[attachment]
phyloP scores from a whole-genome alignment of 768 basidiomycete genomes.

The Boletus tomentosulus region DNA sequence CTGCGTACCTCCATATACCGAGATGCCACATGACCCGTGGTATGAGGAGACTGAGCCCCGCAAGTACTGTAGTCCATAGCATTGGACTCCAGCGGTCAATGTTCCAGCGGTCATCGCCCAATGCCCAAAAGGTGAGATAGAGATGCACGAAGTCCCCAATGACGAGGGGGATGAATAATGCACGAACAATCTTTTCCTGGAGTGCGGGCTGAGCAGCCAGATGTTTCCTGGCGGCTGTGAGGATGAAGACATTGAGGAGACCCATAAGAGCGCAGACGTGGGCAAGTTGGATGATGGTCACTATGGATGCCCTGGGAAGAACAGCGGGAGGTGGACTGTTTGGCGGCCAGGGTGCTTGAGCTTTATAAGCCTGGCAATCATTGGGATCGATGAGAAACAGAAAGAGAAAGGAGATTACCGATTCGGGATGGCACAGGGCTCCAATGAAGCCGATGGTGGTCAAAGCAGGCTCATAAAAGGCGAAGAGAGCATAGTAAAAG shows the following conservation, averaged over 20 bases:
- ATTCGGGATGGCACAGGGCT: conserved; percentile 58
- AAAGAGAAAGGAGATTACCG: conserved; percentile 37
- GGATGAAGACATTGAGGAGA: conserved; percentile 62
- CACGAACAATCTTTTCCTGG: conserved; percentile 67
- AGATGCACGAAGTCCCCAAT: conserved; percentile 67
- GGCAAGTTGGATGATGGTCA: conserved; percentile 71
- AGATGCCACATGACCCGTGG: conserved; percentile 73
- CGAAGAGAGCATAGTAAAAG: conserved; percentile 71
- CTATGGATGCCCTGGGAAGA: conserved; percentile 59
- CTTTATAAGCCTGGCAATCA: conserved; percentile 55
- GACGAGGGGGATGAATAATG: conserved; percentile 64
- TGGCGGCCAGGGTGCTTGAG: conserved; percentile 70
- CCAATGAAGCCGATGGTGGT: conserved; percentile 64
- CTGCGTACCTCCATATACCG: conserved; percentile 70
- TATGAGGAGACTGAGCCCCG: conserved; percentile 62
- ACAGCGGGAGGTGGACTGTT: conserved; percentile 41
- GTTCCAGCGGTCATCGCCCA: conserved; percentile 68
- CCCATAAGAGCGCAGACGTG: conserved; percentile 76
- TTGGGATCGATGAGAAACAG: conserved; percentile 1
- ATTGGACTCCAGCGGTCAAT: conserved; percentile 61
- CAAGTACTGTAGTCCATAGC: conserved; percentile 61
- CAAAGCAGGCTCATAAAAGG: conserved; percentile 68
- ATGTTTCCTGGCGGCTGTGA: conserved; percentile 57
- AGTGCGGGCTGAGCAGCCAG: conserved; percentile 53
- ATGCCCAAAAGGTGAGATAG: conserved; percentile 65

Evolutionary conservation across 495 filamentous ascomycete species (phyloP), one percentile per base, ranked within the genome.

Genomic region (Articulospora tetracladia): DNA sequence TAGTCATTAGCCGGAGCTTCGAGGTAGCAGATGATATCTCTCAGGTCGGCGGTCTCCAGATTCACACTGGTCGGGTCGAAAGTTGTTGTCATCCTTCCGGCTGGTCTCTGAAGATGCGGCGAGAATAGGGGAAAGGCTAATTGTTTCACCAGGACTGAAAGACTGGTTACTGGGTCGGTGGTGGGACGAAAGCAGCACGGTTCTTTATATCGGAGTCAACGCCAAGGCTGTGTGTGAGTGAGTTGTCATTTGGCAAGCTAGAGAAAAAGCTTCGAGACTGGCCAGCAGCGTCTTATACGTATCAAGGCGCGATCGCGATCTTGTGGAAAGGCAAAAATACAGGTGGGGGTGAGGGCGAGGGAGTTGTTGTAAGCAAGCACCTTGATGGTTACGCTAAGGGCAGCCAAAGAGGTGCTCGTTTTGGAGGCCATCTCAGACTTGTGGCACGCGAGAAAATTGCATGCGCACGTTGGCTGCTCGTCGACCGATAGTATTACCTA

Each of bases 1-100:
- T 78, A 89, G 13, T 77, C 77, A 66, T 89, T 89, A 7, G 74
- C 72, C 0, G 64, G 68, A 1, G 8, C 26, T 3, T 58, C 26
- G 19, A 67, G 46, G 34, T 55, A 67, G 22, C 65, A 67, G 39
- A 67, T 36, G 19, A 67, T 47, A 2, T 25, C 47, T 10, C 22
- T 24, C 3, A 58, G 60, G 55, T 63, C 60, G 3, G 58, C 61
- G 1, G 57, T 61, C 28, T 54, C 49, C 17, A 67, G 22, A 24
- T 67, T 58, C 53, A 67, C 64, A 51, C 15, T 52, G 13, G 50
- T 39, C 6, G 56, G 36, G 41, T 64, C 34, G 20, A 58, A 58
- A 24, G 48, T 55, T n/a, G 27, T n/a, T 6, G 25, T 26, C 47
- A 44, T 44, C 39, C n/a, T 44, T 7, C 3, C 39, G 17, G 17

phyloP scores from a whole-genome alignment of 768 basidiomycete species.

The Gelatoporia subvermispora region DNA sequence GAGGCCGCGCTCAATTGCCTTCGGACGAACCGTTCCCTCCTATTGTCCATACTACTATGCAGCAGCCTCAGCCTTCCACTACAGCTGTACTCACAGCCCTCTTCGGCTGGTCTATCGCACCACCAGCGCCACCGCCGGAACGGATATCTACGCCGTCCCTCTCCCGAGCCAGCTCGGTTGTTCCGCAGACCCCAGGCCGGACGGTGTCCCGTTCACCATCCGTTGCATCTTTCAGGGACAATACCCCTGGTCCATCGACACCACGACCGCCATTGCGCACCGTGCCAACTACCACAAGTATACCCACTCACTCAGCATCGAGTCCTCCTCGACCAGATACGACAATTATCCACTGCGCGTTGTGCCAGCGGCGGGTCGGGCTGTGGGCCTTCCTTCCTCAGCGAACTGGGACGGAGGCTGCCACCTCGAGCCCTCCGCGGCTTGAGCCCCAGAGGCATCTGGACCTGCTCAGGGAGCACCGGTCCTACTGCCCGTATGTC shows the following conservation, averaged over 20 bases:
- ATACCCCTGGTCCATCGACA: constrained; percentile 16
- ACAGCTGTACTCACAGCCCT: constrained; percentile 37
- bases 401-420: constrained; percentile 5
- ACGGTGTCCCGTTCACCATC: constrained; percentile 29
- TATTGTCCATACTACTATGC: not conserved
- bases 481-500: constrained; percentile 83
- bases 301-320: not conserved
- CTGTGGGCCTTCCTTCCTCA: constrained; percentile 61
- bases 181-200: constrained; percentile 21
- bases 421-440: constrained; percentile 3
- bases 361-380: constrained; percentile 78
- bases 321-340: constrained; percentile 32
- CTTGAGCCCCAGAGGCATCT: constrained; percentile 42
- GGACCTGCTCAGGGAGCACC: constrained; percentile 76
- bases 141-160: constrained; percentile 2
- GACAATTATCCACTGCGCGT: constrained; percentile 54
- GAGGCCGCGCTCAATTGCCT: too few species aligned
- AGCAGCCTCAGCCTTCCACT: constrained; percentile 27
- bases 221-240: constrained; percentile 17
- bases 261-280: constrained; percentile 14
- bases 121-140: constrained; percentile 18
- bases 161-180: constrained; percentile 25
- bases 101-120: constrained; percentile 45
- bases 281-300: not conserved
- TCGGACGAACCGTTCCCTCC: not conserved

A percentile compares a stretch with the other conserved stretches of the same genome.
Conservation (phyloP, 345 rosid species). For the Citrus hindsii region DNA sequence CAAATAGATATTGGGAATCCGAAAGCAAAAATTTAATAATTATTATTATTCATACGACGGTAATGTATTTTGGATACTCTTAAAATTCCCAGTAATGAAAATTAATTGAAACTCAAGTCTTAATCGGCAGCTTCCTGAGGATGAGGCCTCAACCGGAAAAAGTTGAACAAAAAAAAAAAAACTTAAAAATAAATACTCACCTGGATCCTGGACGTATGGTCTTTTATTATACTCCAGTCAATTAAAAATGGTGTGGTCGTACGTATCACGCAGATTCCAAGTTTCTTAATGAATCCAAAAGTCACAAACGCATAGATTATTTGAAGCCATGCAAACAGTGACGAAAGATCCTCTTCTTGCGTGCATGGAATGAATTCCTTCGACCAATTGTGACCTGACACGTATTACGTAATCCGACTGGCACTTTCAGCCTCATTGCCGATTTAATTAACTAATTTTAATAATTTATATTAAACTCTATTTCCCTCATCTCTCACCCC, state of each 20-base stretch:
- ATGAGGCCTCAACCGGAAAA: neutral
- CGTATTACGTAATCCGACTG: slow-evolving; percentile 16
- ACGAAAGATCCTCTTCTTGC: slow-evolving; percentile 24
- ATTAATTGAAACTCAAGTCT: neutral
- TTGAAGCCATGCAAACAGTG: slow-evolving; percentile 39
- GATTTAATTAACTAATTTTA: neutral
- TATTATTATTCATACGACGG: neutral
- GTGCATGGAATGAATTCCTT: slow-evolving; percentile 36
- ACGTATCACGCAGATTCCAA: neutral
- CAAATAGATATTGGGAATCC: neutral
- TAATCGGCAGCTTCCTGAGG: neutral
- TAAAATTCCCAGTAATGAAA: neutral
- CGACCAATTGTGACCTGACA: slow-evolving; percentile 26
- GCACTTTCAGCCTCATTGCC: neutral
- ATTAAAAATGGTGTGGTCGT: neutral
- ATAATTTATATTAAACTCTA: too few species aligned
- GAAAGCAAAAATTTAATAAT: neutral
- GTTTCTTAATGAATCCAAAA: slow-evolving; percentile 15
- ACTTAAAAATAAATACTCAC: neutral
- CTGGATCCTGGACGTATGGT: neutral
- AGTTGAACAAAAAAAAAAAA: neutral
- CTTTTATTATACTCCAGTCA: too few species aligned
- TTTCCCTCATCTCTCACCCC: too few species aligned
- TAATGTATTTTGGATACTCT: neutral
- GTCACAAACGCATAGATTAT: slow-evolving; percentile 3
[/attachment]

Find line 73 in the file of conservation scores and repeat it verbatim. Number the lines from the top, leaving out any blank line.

- ATTAATTGAAACTCAAGTCT: neutral